Your imaginations are probably running wild right now. What did I do that’s going to get me arrested? Did I kill a man? Steal my neighbor’s new Apple TV? Snort cocaine off the back of my illegal pet lion?
No, nothing like that. I know, it’s disappointing. Sorry, guys.
I do, however, have one particular hobby that’s frowned upon by law enforcement, if not downright illegal. This is a wonderful activity widely known as urban exploring.
For those of you who don’t know, a rough definition of urban exploring is when one ventures into abandoned buildings and other places normally off limits to the public. I love doing this. There’s just something about old, long forgotten places that really attracts me. Just think about it -a crumbling house on the side of the road was once someone’s home. They laughed there, cried there, had fights, triumphs and tragedies, sang songs and cooked dinners. And now there’s nothing left.
If anyone has read Paper Towns by John Green (mild spoiler alert!), you might recall the abandoned mini mall that Margo led Q to. That’s a good example of urban exploring.
I like walking through these hollow shells while trying to imagine this rich and colorful past. It really does wonders for writer’s block, that’s for sure.
My first conquest was a ramshackle house at the back of a neighborhood. It was known as the Tiger House to all the kids in the area because of the story behind it. I’m not sure if it’s true or not, but I’ve heard quite a few different variations.
The basic gist is this: A man in the neighborhood kept tigers in his backyard. This was illegal, much like keeping a lion as a pet and snorting cocaine off its back is illegal. Despite the law, Tiger Man’s big cats remained in the large cages where he showed them off to friends and family whenever he got the chance. One day, Tiger Man was feeding his exotic pets while his wife and son were at the store. He was mauled and killed by a tiger and died in the backyard. Upon returning home and finding her husband’s mutilated body, the wife hung herself and her child from the tree in the backyard.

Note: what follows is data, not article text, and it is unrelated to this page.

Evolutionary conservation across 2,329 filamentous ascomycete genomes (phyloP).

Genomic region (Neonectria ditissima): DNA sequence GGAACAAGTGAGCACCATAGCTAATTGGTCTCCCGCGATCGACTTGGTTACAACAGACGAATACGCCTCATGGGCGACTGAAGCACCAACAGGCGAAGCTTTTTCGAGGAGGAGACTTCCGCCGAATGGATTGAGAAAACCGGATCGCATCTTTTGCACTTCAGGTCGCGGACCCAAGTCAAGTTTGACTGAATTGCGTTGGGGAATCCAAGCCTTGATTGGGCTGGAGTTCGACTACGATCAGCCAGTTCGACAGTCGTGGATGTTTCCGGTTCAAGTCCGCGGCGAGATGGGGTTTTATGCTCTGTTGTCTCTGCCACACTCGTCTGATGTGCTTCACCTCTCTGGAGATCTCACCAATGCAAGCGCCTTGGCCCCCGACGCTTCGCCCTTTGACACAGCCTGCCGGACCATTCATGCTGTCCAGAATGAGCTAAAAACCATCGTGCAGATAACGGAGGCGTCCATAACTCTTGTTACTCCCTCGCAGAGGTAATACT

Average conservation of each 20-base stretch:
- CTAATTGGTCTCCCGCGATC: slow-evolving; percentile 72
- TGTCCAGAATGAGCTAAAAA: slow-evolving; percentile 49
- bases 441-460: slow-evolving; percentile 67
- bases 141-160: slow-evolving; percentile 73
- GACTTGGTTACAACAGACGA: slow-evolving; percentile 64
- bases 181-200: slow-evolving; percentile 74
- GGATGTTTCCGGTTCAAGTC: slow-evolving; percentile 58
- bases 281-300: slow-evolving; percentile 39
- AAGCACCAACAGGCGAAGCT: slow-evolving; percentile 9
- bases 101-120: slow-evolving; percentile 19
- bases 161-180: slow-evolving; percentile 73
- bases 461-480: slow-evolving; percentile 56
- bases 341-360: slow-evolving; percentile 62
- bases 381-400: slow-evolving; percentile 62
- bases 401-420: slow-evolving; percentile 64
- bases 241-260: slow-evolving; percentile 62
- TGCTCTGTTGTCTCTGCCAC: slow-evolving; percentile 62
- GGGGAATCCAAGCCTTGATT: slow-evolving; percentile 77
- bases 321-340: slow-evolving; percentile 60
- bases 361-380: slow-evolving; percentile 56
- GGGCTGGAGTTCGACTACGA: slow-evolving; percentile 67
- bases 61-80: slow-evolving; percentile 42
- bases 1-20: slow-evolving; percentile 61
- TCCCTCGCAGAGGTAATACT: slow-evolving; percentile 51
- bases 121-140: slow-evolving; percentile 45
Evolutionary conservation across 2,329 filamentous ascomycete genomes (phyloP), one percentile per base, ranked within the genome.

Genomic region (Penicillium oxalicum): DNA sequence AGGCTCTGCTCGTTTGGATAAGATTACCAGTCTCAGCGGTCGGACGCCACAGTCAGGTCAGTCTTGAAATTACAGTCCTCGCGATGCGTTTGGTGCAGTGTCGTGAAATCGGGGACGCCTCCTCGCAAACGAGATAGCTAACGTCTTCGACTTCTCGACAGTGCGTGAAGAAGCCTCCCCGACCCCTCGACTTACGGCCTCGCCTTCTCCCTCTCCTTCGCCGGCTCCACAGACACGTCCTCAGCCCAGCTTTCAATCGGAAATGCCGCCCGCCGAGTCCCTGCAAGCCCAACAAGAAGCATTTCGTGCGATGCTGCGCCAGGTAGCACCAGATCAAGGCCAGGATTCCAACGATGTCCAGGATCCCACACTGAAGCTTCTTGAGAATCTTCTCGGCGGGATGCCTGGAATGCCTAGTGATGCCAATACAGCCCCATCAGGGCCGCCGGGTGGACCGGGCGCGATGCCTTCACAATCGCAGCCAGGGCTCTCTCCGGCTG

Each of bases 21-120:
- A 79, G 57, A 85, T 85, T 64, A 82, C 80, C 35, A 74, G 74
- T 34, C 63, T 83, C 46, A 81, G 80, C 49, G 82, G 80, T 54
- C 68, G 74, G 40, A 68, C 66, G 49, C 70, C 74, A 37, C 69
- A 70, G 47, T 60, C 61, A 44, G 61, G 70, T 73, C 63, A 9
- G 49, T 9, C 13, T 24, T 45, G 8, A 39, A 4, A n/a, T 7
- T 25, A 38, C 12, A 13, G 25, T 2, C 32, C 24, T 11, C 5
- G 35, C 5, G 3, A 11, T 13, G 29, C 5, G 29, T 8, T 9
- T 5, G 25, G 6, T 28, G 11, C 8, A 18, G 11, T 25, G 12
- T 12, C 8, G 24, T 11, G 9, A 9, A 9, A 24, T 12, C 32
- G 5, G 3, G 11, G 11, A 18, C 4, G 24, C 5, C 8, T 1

Of all the versions of this story, the most consistent detail is the guy getting killed by a tiger. That’s about the extent of my knowledge on the house’s history.
Now, when I first heard about this place, I thought it was total BS. What nut job would try to keep tigers? It sounded ridiculous, but I was intrigued.
My first excursion to the house was at night. The first thing I noticed was a rusty streetlamp that looked like it was from the 1800’s. It was pretty creepy. Next I was able to make out the outline of a broken metal cage among the weeds…
The inside of the house was absolutely covered in graffiti. Some of it was juvenile, like an assortment of dick pics along with lewd phrases, but there were a few more artistic pictures. I liked the floor-to-ceiling depiction of a red demon the best.
Here’s a photo of the outside of the house that I took during the day:
I really wish I’d taken more pictures, but both times that I was there during the day I was nearly caught by the authorities. Needless to say, it’s very difficult to sprint from a cop while taking excellent photographs.
The second time I had to run my friend basically tossed me over a brick wall. Also not a great photo op.
To wrap it up, that’s why I’m probably going to get arrested one day. Next month I’m staying a few days in LA, and I’ve already started looking up any potential trespassing opportunities.